Waverly Building at the corner of Hotel and Bethel, 1909.


O FRIENDS: This picture that is being printed is an image of the stone building standing at the corner of Hotel [Hotele] and Bethel [Betela] Streets, called the Waverly Building [Hale Wavela], and on the second story is where the LANAKILA appears every Thursday of every week. It is on Bethel Street, makai of the Hotel Street corner where the stairs are to get to the second story. This is the Printing Office of the Paradise of the Pacific [Paredaiso o ka Pakipika].

[This “Paradise of the Pacific” magazine is the precursor to the magazine on the shelves today, “Honolulu Magazine”…]

(Lanakila, 7/15/1909, p. 4)


Ka Lanakila, Buke I, Helu 3, Aoao 4. Iulai 15, 1909.

Honolulu lighted up, 1888.


As for the long awaited electric lights to illuminate this town of Honolulu, the work of the carpenters is progressing, and the electric wires are projecting out in every direction on the streets all about town. It was believed that the turbine wheel for the machine would arrive on this landing of the Australia, however, it did not arrive from the Eastern states when the steamship left San Francisco.

Should it arrive aboard the next steamship, then it will be perhaps two or three weeks after that when everything will be ready to put it to work, and that will be when the presses here in Honolulu will be lit up by modern electric lights; it is something which we all have not seen before and have greatly desired, like of what we’ve heard of the electric lights in foreign lands.

[Honolulu Magazine this month has done a feature where it gives us a glimpse into what it was like here in 1888 (when Paradise of the Pacific, the forefather of the current magazine, began). I thought i might try to add to that in the upcoming weeks, randomly putting up 1888 articles while as always, posting news from other periods as well.]

(Kuokoa, 2/11/1888, p. 2)


Ka Nupepa Kuokoa, Buke XXVII, Helu 6, Aoao 2. Feberuari 11, 1888.

One year since the Republic transferred power to the United States, 1899.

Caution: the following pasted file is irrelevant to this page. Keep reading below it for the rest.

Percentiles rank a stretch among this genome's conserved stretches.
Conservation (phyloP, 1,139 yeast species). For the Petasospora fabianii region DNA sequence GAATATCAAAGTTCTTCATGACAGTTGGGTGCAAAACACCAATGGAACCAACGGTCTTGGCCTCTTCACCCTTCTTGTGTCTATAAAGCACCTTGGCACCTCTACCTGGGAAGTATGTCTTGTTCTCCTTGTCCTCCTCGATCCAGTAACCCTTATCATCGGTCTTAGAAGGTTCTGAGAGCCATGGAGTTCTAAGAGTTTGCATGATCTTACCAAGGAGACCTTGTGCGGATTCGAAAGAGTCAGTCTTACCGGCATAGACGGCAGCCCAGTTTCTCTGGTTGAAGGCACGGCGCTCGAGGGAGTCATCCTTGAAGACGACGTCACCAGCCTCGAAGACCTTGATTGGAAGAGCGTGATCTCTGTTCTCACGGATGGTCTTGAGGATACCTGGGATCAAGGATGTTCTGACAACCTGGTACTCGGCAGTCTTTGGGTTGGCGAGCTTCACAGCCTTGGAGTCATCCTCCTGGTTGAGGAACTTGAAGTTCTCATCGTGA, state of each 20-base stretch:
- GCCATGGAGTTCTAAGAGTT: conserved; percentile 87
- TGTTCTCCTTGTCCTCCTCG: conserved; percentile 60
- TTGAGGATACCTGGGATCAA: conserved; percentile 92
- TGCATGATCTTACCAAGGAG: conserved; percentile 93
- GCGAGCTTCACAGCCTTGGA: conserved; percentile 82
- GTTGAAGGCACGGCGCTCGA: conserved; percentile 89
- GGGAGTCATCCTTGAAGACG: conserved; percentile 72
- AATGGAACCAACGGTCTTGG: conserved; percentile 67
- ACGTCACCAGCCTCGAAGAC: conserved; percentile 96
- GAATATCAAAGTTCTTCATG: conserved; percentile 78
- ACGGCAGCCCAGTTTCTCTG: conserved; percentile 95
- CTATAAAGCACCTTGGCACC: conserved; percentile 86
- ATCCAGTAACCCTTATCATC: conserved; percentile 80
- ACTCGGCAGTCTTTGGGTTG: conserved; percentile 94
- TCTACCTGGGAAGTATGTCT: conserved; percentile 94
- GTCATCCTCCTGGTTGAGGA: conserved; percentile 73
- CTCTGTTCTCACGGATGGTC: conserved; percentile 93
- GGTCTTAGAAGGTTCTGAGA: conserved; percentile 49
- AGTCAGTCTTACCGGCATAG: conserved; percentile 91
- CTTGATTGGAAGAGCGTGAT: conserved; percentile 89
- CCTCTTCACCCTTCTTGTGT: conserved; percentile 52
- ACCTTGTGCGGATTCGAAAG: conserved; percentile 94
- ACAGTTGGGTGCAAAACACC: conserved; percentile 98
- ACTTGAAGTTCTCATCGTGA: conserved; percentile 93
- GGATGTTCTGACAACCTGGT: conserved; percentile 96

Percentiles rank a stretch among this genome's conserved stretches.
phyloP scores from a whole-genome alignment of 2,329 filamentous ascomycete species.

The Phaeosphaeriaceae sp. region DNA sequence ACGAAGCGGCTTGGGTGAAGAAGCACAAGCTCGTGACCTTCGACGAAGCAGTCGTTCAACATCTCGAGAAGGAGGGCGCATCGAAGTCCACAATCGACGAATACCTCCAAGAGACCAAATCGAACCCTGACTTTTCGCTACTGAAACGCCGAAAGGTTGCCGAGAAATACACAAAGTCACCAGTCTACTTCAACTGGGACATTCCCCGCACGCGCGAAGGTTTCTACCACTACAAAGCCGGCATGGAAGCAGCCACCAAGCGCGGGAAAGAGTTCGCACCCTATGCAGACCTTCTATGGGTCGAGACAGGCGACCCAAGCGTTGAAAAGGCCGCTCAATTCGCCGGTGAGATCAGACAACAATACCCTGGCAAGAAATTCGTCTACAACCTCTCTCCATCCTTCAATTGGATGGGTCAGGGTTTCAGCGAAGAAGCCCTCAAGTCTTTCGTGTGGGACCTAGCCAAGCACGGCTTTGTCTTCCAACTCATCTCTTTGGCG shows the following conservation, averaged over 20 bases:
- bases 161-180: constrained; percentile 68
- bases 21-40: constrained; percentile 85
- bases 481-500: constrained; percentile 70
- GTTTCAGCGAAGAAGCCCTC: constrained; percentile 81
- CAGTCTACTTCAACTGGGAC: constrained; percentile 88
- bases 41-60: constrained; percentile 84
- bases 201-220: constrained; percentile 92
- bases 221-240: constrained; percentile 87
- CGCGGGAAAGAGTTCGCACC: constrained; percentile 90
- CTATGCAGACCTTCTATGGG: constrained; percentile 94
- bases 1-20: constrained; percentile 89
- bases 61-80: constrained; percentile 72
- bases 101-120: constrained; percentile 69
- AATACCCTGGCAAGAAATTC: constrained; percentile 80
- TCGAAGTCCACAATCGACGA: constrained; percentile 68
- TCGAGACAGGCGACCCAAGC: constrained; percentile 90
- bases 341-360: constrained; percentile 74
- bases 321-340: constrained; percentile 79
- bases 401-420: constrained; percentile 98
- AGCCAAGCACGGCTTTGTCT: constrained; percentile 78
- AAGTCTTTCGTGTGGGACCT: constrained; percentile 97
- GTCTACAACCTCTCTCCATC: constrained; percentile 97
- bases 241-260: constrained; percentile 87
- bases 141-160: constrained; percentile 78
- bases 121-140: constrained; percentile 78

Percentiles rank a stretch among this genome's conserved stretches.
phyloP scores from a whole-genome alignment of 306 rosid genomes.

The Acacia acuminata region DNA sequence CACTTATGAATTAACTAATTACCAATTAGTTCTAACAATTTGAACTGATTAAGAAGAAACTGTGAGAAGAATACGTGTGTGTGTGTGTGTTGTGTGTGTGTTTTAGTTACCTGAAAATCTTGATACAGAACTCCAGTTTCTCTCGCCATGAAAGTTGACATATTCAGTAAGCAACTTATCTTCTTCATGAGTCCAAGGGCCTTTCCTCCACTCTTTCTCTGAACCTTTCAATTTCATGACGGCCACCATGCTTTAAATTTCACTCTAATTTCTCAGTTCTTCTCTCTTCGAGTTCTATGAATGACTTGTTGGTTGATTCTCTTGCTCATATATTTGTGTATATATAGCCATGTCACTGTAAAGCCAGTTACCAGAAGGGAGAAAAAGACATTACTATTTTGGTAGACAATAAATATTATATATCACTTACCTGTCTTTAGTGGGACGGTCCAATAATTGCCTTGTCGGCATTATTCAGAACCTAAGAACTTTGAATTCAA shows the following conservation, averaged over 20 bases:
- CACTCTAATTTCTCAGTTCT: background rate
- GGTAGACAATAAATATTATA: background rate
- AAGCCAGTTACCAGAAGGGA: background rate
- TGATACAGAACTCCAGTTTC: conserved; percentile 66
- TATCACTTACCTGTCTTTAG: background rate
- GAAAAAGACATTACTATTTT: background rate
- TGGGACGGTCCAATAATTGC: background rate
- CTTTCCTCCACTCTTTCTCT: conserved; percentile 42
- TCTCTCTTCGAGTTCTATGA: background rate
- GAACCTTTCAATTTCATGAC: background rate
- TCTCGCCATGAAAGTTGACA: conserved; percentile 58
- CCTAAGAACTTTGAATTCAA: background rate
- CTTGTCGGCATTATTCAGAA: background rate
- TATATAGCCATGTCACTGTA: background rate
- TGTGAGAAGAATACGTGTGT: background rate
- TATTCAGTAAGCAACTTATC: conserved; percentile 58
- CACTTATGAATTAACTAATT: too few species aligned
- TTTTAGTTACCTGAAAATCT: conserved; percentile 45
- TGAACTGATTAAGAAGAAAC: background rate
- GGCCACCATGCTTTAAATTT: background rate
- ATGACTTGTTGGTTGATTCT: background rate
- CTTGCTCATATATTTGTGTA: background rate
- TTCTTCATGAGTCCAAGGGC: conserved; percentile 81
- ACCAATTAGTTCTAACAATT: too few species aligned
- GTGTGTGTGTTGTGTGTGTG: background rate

This is the Day that made a year since the day that the Hawaiian Flag was taken down and the American Flag was raised on the flag pole of Iolani Palace.

The hurt down in our guts [naau] is unimaginable when remembering this; for there is no Hawaiian that can say that his naau is happy with what was done. Because if we are not mistaken, branded withing the hearts of Hawaiians is the love and pride for his Beloved Flag. The flag which holds memories of many years spreading its wings in peace over the cheeks of Hawaii nei. And for which none of us can say that we were robbed and saddened under its protection. Not at all! Our hearts will only cherish for all times, the loving memories and peace; and as such, are not each and every Kanaka Hawaii burning with aloha for it?

The falling of the Hawaiian Flag from where it proudly fluttered on the tips of the warm breezes of Hawaii nei, is like the death of origin and foundation of this people [lahuikanaka]; and it is clear that the branches and leaves of this tree (The Hawaiian Nation) will wither and fade, a tree that was greatly admired by other nations for its lush and verdant growth. What was called the “Paradise of the Pacific [Paredaiso o ka Pakipika].”

Therefore, where is it today? It has gone, and died; and it is but the wisps that are budding, without a parent to feed its nourishing waters. For the trunk has been chopped.